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Decisions Applying the § 315(b) Time Bar when Instituting IPR Proceedings Nonappealable

Addressing the scope of review of the PTAB’s application of the one-year time bar of 35 U.S.C. § 315(b) in deciding whether to institute an IPR proceeding, the US Supreme Court held that the PTAB’s application of the time bar is nonappealable.

IN DEPTH


Addressing the scope of review of the Patent and Trademark Office (PTO) Patent Trial and Appeal Board’s (PTAB) application of the one-year time bar of 35 U.S.C. §315(b) in deciding whether to institute an inter partes review (IPR) proceeding, the US Supreme Court held that application of the time bar by the PTAB is nonappealable. Thryv, Inc. v. Click-to-Call Techs., LP, Case No. 18-916 (Apr. 20, 2019) (Ginsburg, Justice) (Gorsuch, Justice, joined in part by Sotomayor, Justice, dissenting). The Court explained an appeal based on the PTAB’s application of the time bar for filing an IPR petition is prohibited under 35 U.S.C. § 314(d), which states that the PTAB’s decision on institution “shall be final and nonappealable.”

Click-to-Call owns a patent related to technology for anonymous telephone calls. In 2001, the patent was asserted against a predecessor in interest to Thryv, but the case ended in a voluntary dismissal. In 2013, Thryv filed an IPR petition (under its former name of Ingenio) challenging certain claims of the patent. Click-to-Call argued that because of the 2001 lawsuit, Thryv’s privy had been served with a complaint more than one year earlier and the petition was time barred under § 315(b). The PTAB disagreed and instituted an IPR proceeding. After the PTAB’s final decision invalidated the challenged claims, Click-to-Call appealed, claiming that the PTAB exceeded its authority to issue the final decision because if it had properly applied the time bar of § 315(b), the IPR proceeding should never have been instituted.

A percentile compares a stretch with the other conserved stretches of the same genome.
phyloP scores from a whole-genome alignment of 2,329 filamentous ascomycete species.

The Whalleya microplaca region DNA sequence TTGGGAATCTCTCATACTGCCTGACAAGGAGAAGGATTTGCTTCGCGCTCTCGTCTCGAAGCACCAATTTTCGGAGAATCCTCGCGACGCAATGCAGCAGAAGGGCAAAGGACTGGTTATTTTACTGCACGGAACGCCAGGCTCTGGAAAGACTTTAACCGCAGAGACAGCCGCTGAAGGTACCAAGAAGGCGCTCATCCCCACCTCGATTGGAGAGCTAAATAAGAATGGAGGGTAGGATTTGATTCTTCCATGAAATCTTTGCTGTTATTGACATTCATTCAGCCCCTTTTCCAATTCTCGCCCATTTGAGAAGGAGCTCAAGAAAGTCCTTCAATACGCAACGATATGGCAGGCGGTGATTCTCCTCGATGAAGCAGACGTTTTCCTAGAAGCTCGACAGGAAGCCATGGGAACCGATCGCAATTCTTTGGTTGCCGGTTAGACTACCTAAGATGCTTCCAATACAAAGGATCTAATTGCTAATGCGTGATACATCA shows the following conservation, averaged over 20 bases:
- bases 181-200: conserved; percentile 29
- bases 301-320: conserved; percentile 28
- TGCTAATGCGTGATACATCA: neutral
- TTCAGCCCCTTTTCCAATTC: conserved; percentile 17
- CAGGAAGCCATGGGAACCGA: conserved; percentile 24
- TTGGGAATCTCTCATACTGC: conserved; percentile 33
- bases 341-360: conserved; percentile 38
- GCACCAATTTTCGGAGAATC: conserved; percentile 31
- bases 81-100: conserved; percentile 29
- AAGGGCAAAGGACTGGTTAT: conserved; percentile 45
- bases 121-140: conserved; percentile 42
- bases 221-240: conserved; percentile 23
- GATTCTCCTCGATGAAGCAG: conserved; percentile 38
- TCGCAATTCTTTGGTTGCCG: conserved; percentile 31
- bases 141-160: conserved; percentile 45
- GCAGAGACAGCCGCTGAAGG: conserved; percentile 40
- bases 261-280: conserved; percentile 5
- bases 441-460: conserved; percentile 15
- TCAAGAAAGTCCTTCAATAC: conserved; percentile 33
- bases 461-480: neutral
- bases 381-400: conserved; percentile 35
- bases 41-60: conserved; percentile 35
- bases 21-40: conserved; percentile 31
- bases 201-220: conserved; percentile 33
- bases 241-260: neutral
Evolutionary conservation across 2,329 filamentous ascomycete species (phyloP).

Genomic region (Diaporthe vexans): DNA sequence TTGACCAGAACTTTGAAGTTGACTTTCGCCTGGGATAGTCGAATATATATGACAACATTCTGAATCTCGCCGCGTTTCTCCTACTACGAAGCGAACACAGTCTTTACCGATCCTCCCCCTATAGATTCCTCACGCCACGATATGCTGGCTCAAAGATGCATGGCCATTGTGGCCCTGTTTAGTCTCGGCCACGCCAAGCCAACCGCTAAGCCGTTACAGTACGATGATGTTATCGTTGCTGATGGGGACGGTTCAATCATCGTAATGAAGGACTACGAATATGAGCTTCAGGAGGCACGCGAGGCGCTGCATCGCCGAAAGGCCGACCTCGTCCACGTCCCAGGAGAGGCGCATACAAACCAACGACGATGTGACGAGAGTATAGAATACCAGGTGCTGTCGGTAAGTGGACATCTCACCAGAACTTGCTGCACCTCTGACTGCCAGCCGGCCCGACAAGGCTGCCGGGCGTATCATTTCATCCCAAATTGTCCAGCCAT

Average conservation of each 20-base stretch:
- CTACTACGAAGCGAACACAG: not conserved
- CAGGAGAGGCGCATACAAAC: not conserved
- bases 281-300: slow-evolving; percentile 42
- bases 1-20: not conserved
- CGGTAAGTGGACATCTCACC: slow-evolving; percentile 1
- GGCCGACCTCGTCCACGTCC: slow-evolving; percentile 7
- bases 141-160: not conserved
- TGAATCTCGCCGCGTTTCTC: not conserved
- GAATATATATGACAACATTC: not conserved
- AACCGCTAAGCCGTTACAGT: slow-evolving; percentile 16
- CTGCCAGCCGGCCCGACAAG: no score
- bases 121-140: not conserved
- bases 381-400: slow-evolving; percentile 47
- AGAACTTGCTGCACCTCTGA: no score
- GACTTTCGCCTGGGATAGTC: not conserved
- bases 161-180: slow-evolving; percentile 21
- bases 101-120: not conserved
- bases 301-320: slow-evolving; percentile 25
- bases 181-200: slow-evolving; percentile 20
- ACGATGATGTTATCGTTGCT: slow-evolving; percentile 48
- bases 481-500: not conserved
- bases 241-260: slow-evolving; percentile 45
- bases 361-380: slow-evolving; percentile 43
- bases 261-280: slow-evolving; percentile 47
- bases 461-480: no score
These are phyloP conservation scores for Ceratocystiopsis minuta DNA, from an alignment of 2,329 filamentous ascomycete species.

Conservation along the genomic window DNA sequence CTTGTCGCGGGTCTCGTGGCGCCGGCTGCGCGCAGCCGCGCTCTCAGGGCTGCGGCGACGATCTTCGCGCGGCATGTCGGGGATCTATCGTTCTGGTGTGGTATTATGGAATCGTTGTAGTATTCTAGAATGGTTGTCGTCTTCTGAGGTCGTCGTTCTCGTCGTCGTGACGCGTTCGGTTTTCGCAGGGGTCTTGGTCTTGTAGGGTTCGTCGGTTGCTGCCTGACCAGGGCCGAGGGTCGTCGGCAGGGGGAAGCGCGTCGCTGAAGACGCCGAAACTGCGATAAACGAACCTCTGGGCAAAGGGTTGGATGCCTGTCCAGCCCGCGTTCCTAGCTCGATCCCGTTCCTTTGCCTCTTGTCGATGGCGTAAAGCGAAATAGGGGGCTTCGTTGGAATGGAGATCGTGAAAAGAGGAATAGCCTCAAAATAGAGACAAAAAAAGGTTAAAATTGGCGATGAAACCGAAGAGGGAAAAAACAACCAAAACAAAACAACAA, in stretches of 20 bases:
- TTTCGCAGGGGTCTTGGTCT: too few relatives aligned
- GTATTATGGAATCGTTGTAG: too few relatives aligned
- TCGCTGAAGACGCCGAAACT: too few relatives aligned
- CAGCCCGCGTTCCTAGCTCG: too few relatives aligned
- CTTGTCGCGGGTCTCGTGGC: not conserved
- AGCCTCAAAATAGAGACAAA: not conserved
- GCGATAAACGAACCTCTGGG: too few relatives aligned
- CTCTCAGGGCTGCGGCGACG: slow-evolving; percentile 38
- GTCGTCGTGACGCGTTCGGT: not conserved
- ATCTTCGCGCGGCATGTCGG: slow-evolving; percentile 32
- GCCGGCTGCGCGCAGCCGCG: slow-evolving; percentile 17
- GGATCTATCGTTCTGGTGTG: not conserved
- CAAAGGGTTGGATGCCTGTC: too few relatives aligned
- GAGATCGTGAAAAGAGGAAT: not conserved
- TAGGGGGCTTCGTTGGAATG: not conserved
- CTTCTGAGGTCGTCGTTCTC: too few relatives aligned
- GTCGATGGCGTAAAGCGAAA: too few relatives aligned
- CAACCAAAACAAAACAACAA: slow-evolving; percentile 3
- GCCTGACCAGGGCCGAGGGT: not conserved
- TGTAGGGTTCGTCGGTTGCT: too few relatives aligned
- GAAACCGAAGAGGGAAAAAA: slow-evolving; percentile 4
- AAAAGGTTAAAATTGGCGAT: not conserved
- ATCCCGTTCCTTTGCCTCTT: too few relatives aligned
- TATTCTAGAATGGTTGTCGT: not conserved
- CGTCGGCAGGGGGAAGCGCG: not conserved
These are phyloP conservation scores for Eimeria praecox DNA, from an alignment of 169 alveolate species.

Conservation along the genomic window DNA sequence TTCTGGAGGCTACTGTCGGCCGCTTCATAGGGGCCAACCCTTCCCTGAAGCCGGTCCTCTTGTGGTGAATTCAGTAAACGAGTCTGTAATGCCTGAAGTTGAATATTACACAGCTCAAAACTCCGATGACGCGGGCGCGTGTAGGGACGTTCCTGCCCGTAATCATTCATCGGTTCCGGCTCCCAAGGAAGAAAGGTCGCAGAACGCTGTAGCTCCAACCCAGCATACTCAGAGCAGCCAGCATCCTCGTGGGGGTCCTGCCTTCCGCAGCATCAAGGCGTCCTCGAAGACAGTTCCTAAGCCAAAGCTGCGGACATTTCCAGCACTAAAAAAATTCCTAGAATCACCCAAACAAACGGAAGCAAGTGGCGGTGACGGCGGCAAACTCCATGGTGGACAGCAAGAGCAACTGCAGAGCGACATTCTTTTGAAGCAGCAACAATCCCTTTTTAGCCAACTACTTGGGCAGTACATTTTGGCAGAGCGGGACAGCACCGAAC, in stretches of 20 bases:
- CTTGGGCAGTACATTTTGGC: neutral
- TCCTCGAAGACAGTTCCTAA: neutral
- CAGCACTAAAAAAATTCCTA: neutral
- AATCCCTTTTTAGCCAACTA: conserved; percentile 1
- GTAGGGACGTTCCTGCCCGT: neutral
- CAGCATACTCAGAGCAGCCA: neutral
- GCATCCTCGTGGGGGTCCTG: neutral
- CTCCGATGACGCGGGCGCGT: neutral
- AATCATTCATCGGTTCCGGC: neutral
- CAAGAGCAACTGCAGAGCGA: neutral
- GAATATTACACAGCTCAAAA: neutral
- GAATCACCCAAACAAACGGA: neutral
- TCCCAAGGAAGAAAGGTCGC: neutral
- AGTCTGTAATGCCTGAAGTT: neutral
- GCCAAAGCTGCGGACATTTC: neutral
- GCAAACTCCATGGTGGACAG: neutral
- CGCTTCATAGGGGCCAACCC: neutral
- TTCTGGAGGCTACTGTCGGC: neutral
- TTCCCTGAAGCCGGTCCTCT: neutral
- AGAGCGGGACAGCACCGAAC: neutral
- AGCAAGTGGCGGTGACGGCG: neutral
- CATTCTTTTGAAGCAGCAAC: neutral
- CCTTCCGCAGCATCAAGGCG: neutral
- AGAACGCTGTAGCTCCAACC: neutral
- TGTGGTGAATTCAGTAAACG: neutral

The Federal Circuit dismissed the appeal for lack of jurisdiction on the basis that § 314(d) precludes judicial review of the PTAB’s application of § 315(b). The Supreme Court, soon after its intervening decision in Cuozzo Speed Technologies, LLC v. Lee (IP Update, Vol. 19, No. 7), granted certiorari, vacated the judgment and remanded. The Federal Circuit then dismissed the appeal on the same basis as it had previously. However, in light of its en banc decision in Wi-Fi One, LLC v. Broadcom Corp. (IP Update, Vol. 19, No. 10) holding that “the time-bar determinations under § 315(b) are appealable,” the Federal Circuit granted panel rehearing and held that the PTO erred by instituting the IPR because the petition was time barred due to the service of the complaint in the 2001 lawsuit. The Supreme Court granted certiorari to resolve whether the PTAB’s application of § 315(b) is reviewable (IP Update, Vol. 21, No. 5).